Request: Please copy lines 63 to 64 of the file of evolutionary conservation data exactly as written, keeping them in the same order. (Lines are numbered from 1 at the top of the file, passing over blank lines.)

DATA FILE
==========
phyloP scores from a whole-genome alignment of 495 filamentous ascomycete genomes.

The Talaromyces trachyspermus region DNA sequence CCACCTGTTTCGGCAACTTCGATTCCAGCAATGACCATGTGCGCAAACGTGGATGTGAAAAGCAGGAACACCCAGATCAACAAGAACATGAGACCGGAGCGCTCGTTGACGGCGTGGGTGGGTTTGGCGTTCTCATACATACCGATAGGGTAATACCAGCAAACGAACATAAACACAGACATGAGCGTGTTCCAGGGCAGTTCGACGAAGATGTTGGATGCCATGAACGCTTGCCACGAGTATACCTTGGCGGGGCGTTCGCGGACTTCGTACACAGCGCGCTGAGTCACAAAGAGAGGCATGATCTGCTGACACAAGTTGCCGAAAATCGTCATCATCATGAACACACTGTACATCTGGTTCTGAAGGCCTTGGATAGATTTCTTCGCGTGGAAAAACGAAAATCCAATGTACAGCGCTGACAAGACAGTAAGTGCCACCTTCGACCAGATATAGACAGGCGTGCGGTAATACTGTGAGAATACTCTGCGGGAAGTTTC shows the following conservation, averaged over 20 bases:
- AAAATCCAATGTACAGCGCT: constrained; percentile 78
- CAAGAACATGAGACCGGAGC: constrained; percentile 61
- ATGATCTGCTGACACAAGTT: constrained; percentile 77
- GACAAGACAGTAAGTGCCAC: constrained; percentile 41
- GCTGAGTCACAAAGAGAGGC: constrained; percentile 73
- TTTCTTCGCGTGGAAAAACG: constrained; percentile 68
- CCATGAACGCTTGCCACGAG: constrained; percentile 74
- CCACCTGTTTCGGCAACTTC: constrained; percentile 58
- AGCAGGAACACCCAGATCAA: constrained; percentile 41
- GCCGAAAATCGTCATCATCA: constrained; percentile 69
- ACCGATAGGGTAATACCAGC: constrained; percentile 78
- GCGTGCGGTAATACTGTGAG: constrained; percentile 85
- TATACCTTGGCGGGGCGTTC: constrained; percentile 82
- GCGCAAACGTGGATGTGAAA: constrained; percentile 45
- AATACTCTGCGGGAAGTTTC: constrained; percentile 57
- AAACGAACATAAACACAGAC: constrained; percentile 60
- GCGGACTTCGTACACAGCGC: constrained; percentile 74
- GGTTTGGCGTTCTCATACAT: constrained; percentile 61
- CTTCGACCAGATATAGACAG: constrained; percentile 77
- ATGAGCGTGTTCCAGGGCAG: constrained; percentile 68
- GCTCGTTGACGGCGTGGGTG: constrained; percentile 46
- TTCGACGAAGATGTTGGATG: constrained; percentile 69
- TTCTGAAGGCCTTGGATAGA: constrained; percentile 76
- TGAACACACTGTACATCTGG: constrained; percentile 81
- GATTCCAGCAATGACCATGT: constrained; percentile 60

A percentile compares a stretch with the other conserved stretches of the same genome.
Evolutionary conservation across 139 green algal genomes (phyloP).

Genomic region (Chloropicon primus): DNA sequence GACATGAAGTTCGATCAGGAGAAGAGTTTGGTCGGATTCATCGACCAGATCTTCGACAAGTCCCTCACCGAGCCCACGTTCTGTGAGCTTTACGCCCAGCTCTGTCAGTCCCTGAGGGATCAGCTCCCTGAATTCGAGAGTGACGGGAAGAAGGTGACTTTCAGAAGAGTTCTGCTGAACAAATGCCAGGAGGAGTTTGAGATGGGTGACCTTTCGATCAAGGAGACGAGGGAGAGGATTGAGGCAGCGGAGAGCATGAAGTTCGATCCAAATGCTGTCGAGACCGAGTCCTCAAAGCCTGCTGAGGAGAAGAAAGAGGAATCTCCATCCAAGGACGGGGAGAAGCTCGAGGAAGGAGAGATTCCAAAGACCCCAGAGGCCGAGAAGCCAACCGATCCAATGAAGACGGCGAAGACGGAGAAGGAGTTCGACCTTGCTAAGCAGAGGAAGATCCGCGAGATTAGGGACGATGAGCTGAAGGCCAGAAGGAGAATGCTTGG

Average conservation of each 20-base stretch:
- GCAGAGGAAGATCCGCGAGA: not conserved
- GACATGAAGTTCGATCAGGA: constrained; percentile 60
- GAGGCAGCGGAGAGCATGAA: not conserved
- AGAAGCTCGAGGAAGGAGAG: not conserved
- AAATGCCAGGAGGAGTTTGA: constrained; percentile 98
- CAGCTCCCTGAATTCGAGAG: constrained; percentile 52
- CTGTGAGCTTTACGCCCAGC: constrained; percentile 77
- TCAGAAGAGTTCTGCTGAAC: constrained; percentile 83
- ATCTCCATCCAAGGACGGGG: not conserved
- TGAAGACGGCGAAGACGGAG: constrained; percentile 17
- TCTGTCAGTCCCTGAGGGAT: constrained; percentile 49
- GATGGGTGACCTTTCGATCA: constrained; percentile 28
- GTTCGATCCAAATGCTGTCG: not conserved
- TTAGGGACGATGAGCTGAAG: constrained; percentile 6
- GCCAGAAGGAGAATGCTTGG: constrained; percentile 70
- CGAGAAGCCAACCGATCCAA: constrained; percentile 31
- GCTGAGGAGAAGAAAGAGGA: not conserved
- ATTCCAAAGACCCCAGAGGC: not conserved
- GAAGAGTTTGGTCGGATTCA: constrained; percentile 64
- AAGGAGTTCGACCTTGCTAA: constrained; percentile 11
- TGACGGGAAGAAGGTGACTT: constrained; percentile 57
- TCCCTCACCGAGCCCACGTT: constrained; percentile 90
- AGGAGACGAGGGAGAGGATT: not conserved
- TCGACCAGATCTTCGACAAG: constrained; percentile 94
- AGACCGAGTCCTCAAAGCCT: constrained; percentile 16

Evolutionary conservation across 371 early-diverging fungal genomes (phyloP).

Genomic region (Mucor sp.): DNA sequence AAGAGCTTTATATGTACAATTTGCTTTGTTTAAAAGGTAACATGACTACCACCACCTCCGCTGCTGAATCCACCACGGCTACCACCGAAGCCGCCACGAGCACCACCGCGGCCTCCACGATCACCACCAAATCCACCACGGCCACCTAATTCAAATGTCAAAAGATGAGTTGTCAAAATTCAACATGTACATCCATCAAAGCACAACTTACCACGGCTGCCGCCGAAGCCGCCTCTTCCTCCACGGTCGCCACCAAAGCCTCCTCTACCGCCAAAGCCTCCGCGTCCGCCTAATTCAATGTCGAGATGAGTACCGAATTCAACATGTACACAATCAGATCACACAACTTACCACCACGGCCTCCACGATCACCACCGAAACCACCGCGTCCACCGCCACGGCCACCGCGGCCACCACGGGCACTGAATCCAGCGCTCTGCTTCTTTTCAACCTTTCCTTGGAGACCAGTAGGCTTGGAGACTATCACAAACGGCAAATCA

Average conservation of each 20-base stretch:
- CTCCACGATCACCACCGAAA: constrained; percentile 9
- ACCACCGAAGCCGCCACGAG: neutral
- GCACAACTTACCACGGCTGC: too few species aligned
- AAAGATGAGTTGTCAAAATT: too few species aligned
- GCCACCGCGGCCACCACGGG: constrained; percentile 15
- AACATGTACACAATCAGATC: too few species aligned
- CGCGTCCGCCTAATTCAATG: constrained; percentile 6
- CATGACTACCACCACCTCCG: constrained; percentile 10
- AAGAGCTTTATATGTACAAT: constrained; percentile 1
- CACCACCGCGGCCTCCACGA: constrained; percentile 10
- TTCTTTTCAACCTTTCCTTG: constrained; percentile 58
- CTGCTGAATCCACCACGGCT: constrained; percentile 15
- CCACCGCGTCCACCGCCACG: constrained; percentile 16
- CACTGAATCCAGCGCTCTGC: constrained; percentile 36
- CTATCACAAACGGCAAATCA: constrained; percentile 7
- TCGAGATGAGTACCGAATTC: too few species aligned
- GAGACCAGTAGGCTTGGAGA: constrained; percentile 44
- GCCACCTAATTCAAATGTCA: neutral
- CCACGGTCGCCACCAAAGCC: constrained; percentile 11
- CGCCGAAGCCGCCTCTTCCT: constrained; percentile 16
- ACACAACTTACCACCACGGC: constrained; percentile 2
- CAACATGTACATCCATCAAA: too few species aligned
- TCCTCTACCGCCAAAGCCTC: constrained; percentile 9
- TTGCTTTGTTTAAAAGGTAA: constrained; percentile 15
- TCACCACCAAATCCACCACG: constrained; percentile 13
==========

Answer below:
- AAAGATGAGTTGTCAAAATT: too few species aligned
- GCCACCGCGGCCACCACGGG: constrained; percentile 15